Critics of open-net fish farms say the escape of Atlantic salmon from a Washington state pen that held 305,000 fish should spur Canada to support a transition to land-based aquaculture because it's already leading the world with the most facilities using that method.
Kuterra, based in the Vancouver Island community of Port McNeill and owned by the Namgis First Nation, is the leading closed-containment Atlantic salmon company in Canada, followed by Sustainable Blue in Dartmouth, N.S.
The First Nation, which received part of its funding from Tides Canada on the basis that it provide open access to its knowledge, has enabled Kuterra to become an industry leader, says Steve Summerfelt of the Conservation Fund Freshwater Institute in Shepherdstown, W. Va.
"All across the globe, people are following Kuterra very closely," he said. "It's been a great project for the whole industry to see the transparency, to see what their performances were, what their challenges were and what worked really well."
He said two Nova Scotia companies have produced salmon on a smaller scale, positioning Canada as a global leader in the industry though investors have taken a wait-and-see approach.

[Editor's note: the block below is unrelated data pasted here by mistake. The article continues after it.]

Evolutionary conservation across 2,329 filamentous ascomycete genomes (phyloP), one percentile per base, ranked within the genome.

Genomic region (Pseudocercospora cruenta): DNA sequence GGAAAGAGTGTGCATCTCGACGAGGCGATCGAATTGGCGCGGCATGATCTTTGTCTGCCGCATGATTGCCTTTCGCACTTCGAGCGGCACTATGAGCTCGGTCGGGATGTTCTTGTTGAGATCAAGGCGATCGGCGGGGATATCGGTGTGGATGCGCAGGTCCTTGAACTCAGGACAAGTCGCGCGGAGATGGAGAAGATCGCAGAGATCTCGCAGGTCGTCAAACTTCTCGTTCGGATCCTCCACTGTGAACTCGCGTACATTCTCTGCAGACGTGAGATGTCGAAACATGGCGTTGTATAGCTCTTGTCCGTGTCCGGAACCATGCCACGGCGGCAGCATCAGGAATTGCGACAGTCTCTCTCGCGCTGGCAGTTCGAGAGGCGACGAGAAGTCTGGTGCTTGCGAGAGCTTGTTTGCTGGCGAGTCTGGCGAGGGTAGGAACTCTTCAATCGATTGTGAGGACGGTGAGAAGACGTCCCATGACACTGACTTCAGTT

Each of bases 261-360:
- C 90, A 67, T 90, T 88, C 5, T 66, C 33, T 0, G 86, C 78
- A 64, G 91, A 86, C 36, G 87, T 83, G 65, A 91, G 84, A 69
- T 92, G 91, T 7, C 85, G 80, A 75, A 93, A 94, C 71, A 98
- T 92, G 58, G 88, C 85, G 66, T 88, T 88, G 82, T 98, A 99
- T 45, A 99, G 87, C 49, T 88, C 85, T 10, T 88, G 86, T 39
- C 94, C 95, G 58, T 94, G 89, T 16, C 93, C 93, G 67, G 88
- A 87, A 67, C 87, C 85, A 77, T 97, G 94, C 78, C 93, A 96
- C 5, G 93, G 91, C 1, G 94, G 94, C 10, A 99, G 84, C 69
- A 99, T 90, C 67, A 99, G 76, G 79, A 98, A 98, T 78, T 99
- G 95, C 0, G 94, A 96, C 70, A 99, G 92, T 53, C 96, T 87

The water recirculating technology to grow salmon has steadily improved over the last three decades, Summerfelt said, adding the system uses less water and draws out waste that's turned into fertilizer instead of being dumped in the ocean.
Bob Chamberlin, chairman of the First Nations Wild Salmon Alliance, said the Washington state spill earlier this week near B.C. waters requires investment by government and industry for more sustainable ways to farm salmon.
"The government's infatuation with open-net cage fish farms means there's not the necessary government support with programs, tax breaks, capital incentives and so on to facilitate the flourishment of the closed-containment industry in Canada," he said.
Jeremy Dunn, spokesman for the BC Salmon Farmers Association, said the Washington spill involved an outdated salmon-farming structure that isn't used in the province, where he said 109 farms exist, though the industry remains controversial.
"Well over 90 per cent of salmon is raised in open net-pens," he said of the global aquaculture business, adding concerns about Atlantic salmon are continually addressed through innovation, adding any escapees are typically killed by predators.